The poetry of a dead veteran spoke to me today. He was a close friend of J.R.R. Tolkien, and in a sense his life lives on in the descriptions of Middle Earth.
In a recent column my Canadian friend Brenton Dickieson, introduced me to one of the many poets whose lives tragically ended on the battlefields of WWI.
Professor Dickieson describes the context of a new film about the impact of the war on J.R.R. Tolkien. It is called Tolkien’s Great War. It is based on the book Tolkien and the Great War: The Threshold of Middle-earth.
You will find a link to the half hour documentary below, and I strongly—yes, strongly—encourage you to watch it. It is quite moving.
Like most members of their generation, Tolkien and C.S. Lewis were deeply moved by the horrors of the First World War. Both served on the front lines, in the grim trenches, during the bloody conflict. And they lost friends. I’ve written in the past about their military service, including posts here, here, and here.
The Deceased Poet
The documentary describes the untimely deaths of two of Tolkien’s closest friends during the war. One of them, Geoffrey Bache Smith, was a poet.
Following his death, Tolkien gathered together his writings and published them as a tribute to his friend. It was one of the earliest contributions to a wealth of soldier’s poetry that would deluge grieving Europeans by the close of the conflict.
Due to the brevity of his life, the collection, published as A Spring Harvest, is short. Tolkien also penned an introduction to the work which is equally Spartan. The literary austerity is fitting, given the sad reason for the volume’s brevity. The introduction, in full, reads:
The poems of this book were written at very various times, one (“Wind over the Sea”) I believe even as early as 1910, but the order in which they are here given is not chronological beyond the fact that the third part contains only poems written after the outbreak of the war. Of these some were written in England (at Oxford in particular), some in Wales and very many during a year in France from November 1915 to December 1916, which was broken by one leave in the middle of May.
“The Burial of Sophocles,” which is here placed at the end, was begun before the war and continued at odd times and in various circumstances afterwards; the final version was sent me from the trenches.
Beyond these few facts no prelude and no envoi is needed other than those here printed as their author left them.
The poems themselves run the gamut of emotions. This is unsurprising, given that some were born during the idyll dreams of youth, while others were forged by the anvil of war.
The limited press run of the book has made it difficult to find. Fortunately, it is now available for free via Project Gutenberg.
While the poems include the familiar references to the “old gods” so common to the period, there are also some moving references to a more Christian ethos.
The wind that scatters dying leaves
And whirls them from the autumn tree
Is grateful to the ship that cleaves
With stately prow the scurrying sea.
Heedless about the world we play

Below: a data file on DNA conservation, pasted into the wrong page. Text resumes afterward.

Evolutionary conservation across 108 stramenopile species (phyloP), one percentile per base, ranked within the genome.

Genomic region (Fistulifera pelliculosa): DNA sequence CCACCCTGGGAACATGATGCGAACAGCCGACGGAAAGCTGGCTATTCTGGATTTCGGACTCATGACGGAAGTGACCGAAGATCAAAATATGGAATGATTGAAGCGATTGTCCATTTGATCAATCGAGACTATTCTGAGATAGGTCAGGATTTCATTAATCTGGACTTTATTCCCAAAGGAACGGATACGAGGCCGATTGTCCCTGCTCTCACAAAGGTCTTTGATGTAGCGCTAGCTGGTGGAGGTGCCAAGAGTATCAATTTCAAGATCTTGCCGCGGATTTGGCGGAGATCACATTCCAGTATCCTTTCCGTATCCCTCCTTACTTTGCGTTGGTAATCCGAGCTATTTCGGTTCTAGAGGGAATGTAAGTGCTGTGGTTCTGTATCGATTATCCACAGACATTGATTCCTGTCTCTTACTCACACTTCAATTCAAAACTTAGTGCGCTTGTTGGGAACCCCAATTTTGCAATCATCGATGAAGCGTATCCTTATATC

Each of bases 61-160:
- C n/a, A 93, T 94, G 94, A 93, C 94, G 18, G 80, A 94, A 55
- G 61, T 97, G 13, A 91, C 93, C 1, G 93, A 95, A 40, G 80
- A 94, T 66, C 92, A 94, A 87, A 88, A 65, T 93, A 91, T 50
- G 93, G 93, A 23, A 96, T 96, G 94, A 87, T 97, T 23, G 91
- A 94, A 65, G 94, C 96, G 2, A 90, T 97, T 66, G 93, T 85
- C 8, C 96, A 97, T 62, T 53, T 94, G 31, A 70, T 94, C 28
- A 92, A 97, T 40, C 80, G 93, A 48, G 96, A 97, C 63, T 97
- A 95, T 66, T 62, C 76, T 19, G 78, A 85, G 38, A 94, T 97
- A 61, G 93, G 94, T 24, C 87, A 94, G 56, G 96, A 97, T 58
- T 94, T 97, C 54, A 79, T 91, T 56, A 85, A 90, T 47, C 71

Like children in a garden close:
A postern bars the outward way
And what’s beyond it no man knows:
For careless days, a life at will,
A little laughter, and some tears,
These are sufficiency to fill
The early, vain, untroubled years,
Till at the last the wind upheaves
His unimagined strength, and we
Are scattered far, like autumn leaves,
Or proudly sail, like ships at sea.
Tolkien and Smith formed half of the T.C.B.S., a communion knit together during the school years. The war would cut that number in half, as poignantly described in Tolkien and the Great War. The first of the companions had already died, and five months later Smith was spending the final moments of his own life encouraging his friend to press on, whatever might befall him.
Before reading Smith’s “So We Lay Down the Pen,” consider his final letter to Tolkien. He wrote it as he prepared to lead a night scout through dead man’s land at the front. It was dangerous duty which did indeed, that very evening, cost him his life.
My chief consolation is that if I am scuppered [ambushed and killed] tonight—I am off on duty in a few minutes—there will still be left a member of the great T.C.B.S. to voice what I dreamed and what we all agreed upon. For the death of one of its members cannot, I am determined, dissolve the T.C.B.S.
Death can make us loathsome and helpless as individuals, but it cannot put an end to the immortal four! A discovery I am going to communicate to Rob before I go off tonight. And do you write it also to Christopher. May God bless you my dear John Ronald and may you say things I have tried to say long after I am not there to say them if such be my lot.
Tolkien compiled Smith’s poems as a tribute. And, when he wrote his masterpieces, there is a profound sense in which he truly did say things his friends had tried to say, long after they were not there to say them.
So We Lay Down the Pen
So we lay down the pen,
So we forbear the building of the rime,
And bid our hearts be steel for times and a time
Till ends the strife, and then,
When the New Age is verily begun,
God grant that we may do the things undone.